Bill: I loved Tommy Towles, worked with him on Savini's Night of the Living Dead, Adam Wingard's Homesick, and Rob Zombie's House of 1000 Corpses, The Devil's Rejects, Werewolf Women of the SS, and Halloween. In fact, come to think of it, I suggested Tommy to Rob when Rob was casting House of 1000 Corpses. The casting people couldn’t find Tommy, so I looked up his number in the phone book. Just shows to go you. Tommy and I also hit the horror convention circuit, and I always enjoyed his wit, wisdom and especially his humor. He'll be missed in my household. I worked twice with Geoffrey Lewis, and both times I beat him up, and killed him in Rejects. First time was in Clint Eastwood's Pink Cadillac. I love Geoffrey's acting, but, man, you should hear his spoken word music CDs.
DODD: I will definitely check those out, and Tommy really was a great guy and a hell of an actor, i'll miss him a lot. For one of my absolute favorite and unsung films Grindhouse, you were in the fake trailer for Rob Zombie's Werewolf Women Of The SS. Was there ever a chance that an actual film would see light that you were aware of, and did you get a chance to chat with Nicolas Cage? I had to ask because I heard so many great and strange stories about talking with him.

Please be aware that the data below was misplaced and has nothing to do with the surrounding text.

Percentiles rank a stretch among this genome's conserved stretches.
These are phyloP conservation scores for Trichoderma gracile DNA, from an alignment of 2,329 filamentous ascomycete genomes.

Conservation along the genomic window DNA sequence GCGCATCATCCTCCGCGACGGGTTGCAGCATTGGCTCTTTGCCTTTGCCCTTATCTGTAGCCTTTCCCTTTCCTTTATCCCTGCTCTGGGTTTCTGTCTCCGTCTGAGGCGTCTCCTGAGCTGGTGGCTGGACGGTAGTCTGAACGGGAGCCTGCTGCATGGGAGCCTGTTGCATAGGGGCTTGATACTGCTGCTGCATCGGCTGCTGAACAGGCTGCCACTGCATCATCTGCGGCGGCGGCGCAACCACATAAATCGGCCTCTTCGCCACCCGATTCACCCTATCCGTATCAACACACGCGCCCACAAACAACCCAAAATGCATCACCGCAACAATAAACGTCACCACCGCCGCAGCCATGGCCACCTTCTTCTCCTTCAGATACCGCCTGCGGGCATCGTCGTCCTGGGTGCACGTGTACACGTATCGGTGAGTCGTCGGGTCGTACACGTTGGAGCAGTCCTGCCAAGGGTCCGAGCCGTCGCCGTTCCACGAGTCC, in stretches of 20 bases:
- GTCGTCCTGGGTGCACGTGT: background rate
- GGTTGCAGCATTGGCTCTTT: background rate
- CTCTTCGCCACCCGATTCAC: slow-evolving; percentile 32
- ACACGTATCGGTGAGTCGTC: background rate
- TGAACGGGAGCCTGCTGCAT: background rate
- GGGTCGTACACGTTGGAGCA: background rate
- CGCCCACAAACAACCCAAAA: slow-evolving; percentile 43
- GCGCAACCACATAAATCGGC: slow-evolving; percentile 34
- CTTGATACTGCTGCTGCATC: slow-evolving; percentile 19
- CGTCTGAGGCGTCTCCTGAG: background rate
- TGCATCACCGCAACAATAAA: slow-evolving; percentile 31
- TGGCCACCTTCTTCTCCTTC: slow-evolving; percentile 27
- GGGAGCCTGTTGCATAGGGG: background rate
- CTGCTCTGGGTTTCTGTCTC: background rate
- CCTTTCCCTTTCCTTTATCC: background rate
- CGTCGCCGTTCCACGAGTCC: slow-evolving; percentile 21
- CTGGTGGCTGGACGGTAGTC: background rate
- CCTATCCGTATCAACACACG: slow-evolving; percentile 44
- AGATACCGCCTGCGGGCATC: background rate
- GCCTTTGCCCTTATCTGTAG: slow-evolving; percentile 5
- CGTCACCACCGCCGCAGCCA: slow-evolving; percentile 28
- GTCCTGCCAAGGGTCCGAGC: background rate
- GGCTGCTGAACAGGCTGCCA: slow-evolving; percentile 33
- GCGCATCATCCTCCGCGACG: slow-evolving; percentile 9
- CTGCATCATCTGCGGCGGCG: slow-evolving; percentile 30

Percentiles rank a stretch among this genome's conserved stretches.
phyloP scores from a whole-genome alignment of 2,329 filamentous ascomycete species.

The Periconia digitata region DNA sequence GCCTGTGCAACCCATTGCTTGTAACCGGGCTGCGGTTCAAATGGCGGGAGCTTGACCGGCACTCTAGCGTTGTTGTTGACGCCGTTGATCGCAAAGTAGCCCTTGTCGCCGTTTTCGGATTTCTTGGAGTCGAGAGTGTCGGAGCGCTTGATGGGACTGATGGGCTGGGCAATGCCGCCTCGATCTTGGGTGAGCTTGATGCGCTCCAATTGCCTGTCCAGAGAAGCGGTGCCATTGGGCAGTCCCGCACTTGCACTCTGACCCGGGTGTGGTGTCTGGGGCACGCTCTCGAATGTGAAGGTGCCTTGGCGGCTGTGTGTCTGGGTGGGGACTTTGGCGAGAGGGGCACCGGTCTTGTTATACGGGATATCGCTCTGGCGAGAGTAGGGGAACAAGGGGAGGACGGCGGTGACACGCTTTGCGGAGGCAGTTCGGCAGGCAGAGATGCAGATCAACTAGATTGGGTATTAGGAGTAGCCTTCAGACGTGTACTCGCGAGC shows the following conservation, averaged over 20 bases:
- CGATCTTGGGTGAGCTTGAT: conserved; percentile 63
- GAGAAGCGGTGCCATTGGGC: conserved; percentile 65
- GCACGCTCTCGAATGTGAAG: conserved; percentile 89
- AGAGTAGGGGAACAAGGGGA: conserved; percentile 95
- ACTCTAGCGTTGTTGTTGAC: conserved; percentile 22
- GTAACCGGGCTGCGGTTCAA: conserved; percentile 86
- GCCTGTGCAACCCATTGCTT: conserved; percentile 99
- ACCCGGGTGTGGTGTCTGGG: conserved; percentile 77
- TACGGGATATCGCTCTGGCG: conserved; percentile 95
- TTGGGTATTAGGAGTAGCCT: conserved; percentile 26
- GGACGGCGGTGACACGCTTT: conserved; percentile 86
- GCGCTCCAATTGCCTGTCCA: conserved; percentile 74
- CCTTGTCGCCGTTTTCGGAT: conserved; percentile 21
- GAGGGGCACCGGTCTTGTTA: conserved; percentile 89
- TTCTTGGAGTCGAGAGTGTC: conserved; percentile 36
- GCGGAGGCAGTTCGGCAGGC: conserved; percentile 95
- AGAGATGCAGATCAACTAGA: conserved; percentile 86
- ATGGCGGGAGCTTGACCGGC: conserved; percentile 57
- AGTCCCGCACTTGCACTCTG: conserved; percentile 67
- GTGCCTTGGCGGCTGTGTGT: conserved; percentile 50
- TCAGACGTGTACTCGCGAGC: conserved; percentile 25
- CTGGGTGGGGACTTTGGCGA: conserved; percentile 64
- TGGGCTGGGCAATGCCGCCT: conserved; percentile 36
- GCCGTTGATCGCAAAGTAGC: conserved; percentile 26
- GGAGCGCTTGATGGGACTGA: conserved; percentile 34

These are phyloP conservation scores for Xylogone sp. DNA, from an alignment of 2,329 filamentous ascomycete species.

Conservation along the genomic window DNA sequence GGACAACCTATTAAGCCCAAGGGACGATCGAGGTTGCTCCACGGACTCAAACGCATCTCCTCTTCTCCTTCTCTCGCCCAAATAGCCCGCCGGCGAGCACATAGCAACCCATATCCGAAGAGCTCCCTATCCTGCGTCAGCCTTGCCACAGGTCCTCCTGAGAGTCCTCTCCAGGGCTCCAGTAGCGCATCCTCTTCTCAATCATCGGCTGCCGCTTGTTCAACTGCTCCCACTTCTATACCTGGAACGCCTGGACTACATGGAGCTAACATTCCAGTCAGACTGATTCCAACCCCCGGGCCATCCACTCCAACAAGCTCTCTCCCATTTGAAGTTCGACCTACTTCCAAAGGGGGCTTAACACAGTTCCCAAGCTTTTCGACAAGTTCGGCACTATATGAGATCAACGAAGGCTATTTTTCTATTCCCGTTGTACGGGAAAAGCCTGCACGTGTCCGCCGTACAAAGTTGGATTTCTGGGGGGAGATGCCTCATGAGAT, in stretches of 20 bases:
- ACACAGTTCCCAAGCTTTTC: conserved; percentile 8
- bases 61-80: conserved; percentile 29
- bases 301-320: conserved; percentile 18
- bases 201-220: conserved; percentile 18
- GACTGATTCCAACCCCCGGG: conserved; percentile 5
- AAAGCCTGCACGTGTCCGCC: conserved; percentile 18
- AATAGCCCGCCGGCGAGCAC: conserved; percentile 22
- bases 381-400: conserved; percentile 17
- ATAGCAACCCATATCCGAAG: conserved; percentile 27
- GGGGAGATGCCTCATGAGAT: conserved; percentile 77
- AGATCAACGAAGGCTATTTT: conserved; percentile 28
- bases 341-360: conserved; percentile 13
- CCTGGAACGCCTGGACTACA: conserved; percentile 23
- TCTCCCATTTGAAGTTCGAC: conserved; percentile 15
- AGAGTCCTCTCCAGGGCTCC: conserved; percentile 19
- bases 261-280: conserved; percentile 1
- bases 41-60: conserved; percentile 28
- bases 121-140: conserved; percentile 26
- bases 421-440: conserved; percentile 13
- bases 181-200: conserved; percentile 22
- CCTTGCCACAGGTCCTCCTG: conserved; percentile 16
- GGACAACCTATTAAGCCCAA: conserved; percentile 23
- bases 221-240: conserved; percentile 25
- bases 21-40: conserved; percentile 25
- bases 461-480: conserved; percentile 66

Bill: I was onboard Werewolf Women of the SS for a day or two, and didn't have much contact with Nic Cage. His chauffeur gave me the fish eye when I accidentally got too close to Mr. Cage's fifteen hundred thousand dollar Maybach car, and when I introduced myself to Nick in the hair and makeup trailer, he maybe nodded and grunted hello.
DODD: Oh, wow. That's crazy. You have also been a musician for quite some time, also doing voiceover work for other bands along with performing with the Corn Bugs. But I had read that you are going to be collaborating with one of metal's most legendary vocalists, Pantera and Down's Phil Anselmo. I am so excited even hearing anything about this project, can you say anything about it?